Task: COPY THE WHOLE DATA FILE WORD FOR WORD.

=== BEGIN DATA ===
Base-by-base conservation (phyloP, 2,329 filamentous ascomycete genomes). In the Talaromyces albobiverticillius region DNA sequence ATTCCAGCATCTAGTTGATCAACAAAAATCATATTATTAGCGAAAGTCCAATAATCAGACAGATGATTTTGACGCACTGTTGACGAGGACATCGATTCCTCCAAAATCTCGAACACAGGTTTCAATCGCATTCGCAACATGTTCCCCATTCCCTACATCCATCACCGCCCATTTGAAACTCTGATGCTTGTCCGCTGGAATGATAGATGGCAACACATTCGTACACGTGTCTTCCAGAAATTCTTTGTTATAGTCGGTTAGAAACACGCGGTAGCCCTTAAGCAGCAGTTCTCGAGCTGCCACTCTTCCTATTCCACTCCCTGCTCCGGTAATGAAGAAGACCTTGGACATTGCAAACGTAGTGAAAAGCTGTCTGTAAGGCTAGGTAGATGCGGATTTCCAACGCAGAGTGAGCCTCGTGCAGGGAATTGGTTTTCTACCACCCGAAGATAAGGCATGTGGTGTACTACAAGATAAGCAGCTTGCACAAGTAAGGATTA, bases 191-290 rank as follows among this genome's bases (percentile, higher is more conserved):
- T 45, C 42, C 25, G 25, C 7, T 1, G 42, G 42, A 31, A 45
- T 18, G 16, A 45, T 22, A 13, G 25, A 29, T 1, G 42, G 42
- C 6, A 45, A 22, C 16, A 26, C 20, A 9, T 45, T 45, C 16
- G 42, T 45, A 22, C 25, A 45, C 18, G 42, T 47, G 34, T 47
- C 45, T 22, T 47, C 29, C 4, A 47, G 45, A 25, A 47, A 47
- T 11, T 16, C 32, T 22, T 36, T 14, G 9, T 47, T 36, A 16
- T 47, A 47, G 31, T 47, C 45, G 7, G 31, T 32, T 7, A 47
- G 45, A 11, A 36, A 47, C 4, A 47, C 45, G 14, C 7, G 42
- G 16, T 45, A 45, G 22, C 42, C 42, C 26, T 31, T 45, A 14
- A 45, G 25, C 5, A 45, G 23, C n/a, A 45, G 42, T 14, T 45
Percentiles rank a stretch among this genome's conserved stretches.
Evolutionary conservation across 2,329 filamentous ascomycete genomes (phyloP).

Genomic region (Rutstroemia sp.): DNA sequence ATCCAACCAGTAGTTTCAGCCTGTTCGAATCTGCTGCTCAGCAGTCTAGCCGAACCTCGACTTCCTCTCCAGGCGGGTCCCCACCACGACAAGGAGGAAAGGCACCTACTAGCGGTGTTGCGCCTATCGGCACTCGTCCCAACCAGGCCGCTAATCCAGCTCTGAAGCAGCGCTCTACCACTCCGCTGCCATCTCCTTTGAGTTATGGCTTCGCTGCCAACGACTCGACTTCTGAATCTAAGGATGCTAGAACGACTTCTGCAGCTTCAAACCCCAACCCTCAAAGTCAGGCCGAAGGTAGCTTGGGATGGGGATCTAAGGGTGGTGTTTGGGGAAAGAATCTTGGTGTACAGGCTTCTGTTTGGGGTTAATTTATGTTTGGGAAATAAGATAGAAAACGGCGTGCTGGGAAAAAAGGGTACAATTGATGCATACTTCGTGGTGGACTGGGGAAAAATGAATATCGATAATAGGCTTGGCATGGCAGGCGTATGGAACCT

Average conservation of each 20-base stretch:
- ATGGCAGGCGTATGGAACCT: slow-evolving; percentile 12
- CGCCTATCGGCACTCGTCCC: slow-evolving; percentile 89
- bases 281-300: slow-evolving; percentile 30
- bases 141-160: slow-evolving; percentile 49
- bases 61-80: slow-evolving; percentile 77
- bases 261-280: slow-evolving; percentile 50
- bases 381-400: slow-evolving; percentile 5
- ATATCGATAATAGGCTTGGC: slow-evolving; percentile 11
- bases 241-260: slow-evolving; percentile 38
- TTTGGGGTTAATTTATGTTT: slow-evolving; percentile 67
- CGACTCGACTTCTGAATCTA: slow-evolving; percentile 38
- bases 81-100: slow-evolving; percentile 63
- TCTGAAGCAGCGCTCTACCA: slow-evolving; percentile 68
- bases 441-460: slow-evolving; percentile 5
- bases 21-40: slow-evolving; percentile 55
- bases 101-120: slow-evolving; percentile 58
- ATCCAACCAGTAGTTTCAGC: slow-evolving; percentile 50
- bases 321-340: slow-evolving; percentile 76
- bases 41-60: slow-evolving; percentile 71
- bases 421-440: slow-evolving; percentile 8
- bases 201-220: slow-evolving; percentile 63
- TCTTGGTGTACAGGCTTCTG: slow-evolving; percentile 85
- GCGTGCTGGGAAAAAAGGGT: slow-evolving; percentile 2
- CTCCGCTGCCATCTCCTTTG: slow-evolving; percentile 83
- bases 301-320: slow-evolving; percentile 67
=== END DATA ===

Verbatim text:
Base-by-base conservation (phyloP, 2,329 filamentous ascomycete genomes). In the Talaromyces albobiverticillius region DNA sequence ATTCCAGCATCTAGTTGATCAACAAAAATCATATTATTAGCGAAAGTCCAATAATCAGACAGATGATTTTGACGCACTGTTGACGAGGACATCGATTCCTCCAAAATCTCGAACACAGGTTTCAATCGCATTCGCAACATGTTCCCCATTCCCTACATCCATCACCGCCCATTTGAAACTCTGATGCTTGTCCGCTGGAATGATAGATGGCAACACATTCGTACACGTGTCTTCCAGAAATTCTTTGTTATAGTCGGTTAGAAACACGCGGTAGCCCTTAAGCAGCAGTTCTCGAGCTGCCACTCTTCCTATTCCACTCCCTGCTCCGGTAATGAAGAAGACCTTGGACATTGCAAACGTAGTGAAAAGCTGTCTGTAAGGCTAGGTAGATGCGGATTTCCAACGCAGAGTGAGCCTCGTGCAGGGAATTGGTTTTCTACCACCCGAAGATAAGGCATGTGGTGTACTACAAGATAAGCAGCTTGCACAAGTAAGGATTA, bases 191-290 rank as follows among this genome's bases (percentile, higher is more conserved):
- T 45, C 42, C 25, G 25, C 7, T 1, G 42, G 42, A 31, A 45
- T 18, G 16, A 45, T 22, A 13, G 25, A 29, T 1, G 42, G 42
- C 6, A 45, A 22, C 16, A 26, C 20, A 9, T 45, T 45, C 16
- G 42, T 45, A 22, C 25, A 45, C 18, G 42, T 47, G 34, T 47
- C 45, T 22, T 47, C 29, C 4, A 47, G 45, A 25, A 47, A 47
- T 11, T 16, C 32, T 22, T 36, T 14, G 9, T 47, T 36, A 16
- T 47, A 47, G 31, T 47, C 45, G 7, G 31, T 32, T 7, A 47
- G 45, A 11, A 36, A 47, C 4, A 47, C 45, G 14, C 7, G 42
- G 16, T 45, A 45, G 22, C 42, C 42, C 26, T 31, T 45, A 14
- A 45, G 25, C 5, A 45, G 23, C n/a, A 45, G 42, T 14, T 45
Percentiles rank a stretch among this genome's conserved stretches.
Evolutionary conservation across 2,329 filamentous ascomycete genomes (phyloP).

Genomic region (Rutstroemia sp.): DNA sequence ATCCAACCAGTAGTTTCAGCCTGTTCGAATCTGCTGCTCAGCAGTCTAGCCGAACCTCGACTTCCTCTCCAGGCGGGTCCCCACCACGACAAGGAGGAAAGGCACCTACTAGCGGTGTTGCGCCTATCGGCACTCGTCCCAACCAGGCCGCTAATCCAGCTCTGAAGCAGCGCTCTACCACTCCGCTGCCATCTCCTTTGAGTTATGGCTTCGCTGCCAACGACTCGACTTCTGAATCTAAGGATGCTAGAACGACTTCTGCAGCTTCAAACCCCAACCCTCAAAGTCAGGCCGAAGGTAGCTTGGGATGGGGATCTAAGGGTGGTGTTTGGGGAAAGAATCTTGGTGTACAGGCTTCTGTTTGGGGTTAATTTATGTTTGGGAAATAAGATAGAAAACGGCGTGCTGGGAAAAAAGGGTACAATTGATGCATACTTCGTGGTGGACTGGGGAAAAATGAATATCGATAATAGGCTTGGCATGGCAGGCGTATGGAACCT

Average conservation of each 20-base stretch:
- ATGGCAGGCGTATGGAACCT: slow-evolving; percentile 12
- CGCCTATCGGCACTCGTCCC: slow-evolving; percentile 89
- bases 281-300: slow-evolving; percentile 30
- bases 141-160: slow-evolving; percentile 49
- bases 61-80: slow-evolving; percentile 77
- bases 261-280: slow-evolving; percentile 50
- bases 381-400: slow-evolving; percentile 5
- ATATCGATAATAGGCTTGGC: slow-evolving; percentile 11
- bases 241-260: slow-evolving; percentile 38
- TTTGGGGTTAATTTATGTTT: slow-evolving; percentile 67
- CGACTCGACTTCTGAATCTA: slow-evolving; percentile 38
- bases 81-100: slow-evolving; percentile 63
- TCTGAAGCAGCGCTCTACCA: slow-evolving; percentile 68
- bases 441-460: slow-evolving; percentile 5
- bases 21-40: slow-evolving; percentile 55
- bases 101-120: slow-evolving; percentile 58
- ATCCAACCAGTAGTTTCAGC: slow-evolving; percentile 50
- bases 321-340: slow-evolving; percentile 76
- bases 41-60: slow-evolving; percentile 71
- bases 421-440: slow-evolving; percentile 8
- bases 201-220: slow-evolving; percentile 63
- TCTTGGTGTACAGGCTTCTG: slow-evolving; percentile 85
- GCGTGCTGGGAAAAAAGGGT: slow-evolving; percentile 2
- CTCCGCTGCCATCTCCTTTG: slow-evolving; percentile 83
- bases 301-320: slow-evolving; percentile 67